at be+cause, we think a lot about culture as a powerful vehicle and arena for change. It is also something we like to create--from producing the Tibetan Freedom Concerts to starting a clothing line to assisting other culture makers in their efforts to create positive social change. Being part of a lab (our parent company is C3 Lab), we like to innovate and experiment. This blog is where you can see it happen.
The Culture Project
There have been other more moderately conservative efforts along this line. As we've talked about before in this blog, the Washington Institute convenes "conversations of consequence" in an effort to "renew culture". While their efforts are underlined with a strong theme around serving and social justice, The Culture project is focused on what they call "Liberty Culture".
The Project goes on to explain why it is needed:
A recent article at The American Thinker, by Bruce Walker, included an interesting passage indicating exactly why we need The Culture Project:
A lot of persuasion is necessary before Americans (including our elites and their institutions) change their way of thinking. We in fact still need a crusade to change hearts and minds more than a candidacy.
Exactly! Top-down action will never change hearts and minds to the degree necessary to make a fundamental difference. Focusing on politics alone will continue to leave us frustrated. The Culture Project offers a bottom-up approach in the cultural influence professions. Nothing like it has ever been attempted before.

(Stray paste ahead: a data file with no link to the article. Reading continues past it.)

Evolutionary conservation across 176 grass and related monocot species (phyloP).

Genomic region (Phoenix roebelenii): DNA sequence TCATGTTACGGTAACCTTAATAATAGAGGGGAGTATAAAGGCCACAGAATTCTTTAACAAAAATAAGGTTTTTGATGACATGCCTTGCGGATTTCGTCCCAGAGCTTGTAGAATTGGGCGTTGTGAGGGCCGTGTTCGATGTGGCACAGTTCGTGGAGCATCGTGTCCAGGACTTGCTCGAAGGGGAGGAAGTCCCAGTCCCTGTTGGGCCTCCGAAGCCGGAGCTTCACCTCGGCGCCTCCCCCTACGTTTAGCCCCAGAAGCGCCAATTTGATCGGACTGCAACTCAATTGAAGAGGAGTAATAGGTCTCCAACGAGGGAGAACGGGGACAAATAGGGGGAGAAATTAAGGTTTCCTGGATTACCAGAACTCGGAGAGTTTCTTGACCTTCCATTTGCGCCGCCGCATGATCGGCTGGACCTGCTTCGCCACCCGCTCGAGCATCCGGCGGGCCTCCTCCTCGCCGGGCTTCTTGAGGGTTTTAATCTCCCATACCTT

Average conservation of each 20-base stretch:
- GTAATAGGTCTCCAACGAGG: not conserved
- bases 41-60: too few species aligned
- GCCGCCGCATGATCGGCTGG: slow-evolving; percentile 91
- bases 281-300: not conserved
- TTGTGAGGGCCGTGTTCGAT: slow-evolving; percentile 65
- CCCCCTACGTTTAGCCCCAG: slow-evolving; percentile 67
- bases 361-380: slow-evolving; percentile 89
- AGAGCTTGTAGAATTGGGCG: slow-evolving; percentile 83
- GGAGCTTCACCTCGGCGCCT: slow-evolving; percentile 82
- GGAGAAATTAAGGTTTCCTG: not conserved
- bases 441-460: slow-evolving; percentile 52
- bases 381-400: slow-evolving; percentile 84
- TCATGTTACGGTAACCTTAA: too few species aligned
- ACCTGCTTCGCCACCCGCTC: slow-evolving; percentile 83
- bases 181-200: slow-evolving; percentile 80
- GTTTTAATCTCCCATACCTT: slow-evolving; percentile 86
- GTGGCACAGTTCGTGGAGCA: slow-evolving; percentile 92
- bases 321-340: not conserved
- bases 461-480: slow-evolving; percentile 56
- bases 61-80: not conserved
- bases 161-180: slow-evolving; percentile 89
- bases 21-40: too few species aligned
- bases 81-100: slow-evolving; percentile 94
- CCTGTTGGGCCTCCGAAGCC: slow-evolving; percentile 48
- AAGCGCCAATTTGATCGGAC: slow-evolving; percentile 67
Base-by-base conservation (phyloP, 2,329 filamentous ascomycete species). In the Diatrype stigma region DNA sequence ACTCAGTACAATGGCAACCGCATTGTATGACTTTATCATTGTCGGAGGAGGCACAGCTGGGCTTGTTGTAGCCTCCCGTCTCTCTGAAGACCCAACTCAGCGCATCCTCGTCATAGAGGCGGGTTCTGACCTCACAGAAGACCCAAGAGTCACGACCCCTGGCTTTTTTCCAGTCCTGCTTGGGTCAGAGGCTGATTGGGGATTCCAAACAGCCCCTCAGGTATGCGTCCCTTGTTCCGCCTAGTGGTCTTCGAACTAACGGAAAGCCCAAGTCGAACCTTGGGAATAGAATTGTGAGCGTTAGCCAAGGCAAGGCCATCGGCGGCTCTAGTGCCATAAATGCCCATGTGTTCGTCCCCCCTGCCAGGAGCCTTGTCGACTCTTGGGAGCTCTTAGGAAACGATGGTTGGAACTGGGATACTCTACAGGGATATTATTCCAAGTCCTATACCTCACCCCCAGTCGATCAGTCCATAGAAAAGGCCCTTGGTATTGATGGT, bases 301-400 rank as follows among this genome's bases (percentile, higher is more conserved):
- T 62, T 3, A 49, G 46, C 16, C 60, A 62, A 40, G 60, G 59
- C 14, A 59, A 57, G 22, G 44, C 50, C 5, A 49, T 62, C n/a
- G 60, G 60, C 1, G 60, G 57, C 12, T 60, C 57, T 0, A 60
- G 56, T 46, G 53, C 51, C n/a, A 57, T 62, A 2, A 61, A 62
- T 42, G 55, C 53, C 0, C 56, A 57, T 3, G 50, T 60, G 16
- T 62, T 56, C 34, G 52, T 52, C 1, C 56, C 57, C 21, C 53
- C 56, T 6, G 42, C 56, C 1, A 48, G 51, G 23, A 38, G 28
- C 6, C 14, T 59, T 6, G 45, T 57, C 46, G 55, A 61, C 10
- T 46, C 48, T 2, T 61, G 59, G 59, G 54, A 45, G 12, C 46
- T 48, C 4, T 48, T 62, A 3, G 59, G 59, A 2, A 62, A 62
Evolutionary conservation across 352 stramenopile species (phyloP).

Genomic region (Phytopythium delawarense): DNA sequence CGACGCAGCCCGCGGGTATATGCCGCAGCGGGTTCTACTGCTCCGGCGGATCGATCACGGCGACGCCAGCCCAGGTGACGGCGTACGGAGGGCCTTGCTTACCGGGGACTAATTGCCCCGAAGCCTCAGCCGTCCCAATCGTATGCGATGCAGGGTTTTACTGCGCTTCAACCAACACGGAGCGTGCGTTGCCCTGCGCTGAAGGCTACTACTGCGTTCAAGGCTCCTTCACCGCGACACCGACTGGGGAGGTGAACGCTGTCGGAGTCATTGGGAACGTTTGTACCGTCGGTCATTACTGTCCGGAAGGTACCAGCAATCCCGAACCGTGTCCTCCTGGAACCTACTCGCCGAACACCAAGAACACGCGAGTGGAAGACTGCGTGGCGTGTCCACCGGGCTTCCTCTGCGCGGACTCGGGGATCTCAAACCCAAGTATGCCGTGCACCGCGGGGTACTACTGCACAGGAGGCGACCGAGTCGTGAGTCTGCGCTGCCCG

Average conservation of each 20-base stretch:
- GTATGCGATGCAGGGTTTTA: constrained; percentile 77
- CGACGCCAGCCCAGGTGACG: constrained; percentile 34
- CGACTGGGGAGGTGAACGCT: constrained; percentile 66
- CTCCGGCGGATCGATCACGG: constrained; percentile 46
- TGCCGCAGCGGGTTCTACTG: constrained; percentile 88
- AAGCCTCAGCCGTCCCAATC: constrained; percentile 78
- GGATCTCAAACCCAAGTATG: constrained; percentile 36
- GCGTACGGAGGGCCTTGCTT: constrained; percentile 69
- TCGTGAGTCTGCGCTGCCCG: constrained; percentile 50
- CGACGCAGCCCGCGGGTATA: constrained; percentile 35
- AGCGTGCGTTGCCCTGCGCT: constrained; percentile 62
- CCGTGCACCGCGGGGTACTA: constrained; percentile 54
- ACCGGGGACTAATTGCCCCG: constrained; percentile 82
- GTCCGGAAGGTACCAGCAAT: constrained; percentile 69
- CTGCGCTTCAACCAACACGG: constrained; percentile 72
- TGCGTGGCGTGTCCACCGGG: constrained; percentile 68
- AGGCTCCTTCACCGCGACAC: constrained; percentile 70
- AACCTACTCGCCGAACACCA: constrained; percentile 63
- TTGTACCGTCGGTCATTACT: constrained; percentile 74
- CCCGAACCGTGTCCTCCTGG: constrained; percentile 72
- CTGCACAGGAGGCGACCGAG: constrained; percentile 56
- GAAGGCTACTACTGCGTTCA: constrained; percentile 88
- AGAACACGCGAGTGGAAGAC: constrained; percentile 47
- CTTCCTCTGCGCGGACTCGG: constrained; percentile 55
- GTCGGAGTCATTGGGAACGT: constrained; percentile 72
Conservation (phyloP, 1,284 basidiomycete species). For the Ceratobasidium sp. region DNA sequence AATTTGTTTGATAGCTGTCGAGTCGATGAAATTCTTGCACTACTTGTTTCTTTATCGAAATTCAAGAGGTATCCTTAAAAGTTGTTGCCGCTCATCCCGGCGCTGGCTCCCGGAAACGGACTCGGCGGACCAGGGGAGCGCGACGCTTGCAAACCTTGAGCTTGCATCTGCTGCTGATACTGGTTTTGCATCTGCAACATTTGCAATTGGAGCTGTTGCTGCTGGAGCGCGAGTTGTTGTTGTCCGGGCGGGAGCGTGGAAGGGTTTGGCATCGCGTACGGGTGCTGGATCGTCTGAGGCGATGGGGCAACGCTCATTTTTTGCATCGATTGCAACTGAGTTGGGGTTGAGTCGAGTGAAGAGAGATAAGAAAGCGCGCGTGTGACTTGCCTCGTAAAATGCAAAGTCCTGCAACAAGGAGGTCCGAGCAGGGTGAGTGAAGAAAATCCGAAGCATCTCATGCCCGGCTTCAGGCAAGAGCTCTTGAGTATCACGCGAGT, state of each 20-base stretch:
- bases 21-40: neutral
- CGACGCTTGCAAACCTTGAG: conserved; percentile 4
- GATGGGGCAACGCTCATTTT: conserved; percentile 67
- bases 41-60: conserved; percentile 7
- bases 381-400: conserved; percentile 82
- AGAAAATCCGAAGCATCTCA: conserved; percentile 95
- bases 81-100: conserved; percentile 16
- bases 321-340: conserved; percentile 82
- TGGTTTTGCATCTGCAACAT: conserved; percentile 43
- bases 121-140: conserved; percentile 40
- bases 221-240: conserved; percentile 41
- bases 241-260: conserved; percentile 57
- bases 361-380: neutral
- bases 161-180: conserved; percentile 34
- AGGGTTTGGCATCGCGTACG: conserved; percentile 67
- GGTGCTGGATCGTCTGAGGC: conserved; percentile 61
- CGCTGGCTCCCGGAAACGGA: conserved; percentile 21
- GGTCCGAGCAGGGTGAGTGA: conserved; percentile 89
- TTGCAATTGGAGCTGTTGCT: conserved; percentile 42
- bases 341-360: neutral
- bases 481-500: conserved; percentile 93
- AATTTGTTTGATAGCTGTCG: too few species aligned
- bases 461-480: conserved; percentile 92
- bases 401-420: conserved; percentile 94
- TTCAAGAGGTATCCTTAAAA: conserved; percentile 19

A new "crusade to change hearts and minds" has begun.
The Culture Project claims that it is basing its strategies on "a different approach, one that has worked for the liberals and can work for conservatives." While there is likely more liberal-identified than conservative-identified institutions that work in part or whole in the cultural realm (not to mention culture makers and leaders), there is no single progressive think tank working in the focused way that both The Culture Project and Washington Institute do to act as a hub for thought, activity and leaders on strategies for moving culture.
That leaves liberals at a distinct disadvantage. They have all the makings to excel in ways that corporations, religions and conservatives would die to achieve, and squander it because they don't realize its power and their advantage in using it.
Perhaps they are looking right at it but instead of seeing power and opportunity, they are blinded by celebrity. As a colleague said to me the other day in talking about the Obama-Phenomenon: "This is not something that Obama created. He has just figured out how to use culture to create a movement." (See our blog posting the other day on cultural indicators in this election.)
A side note: Our intentions with this blog have always been to gather thoughts on this subject. Tell us what you think about the idea of creating a think tank to be more serious about furthering work in this field.
the culture project highlights for me what seems to be a moral dis-ease with persuasion. the common trope is that liberals can't agree on anything long enough to organize. that to me is false. what's probably more true is that liberals tend to respect privacy and boundaries to a degree that makes persuasion an uncomfortable act.
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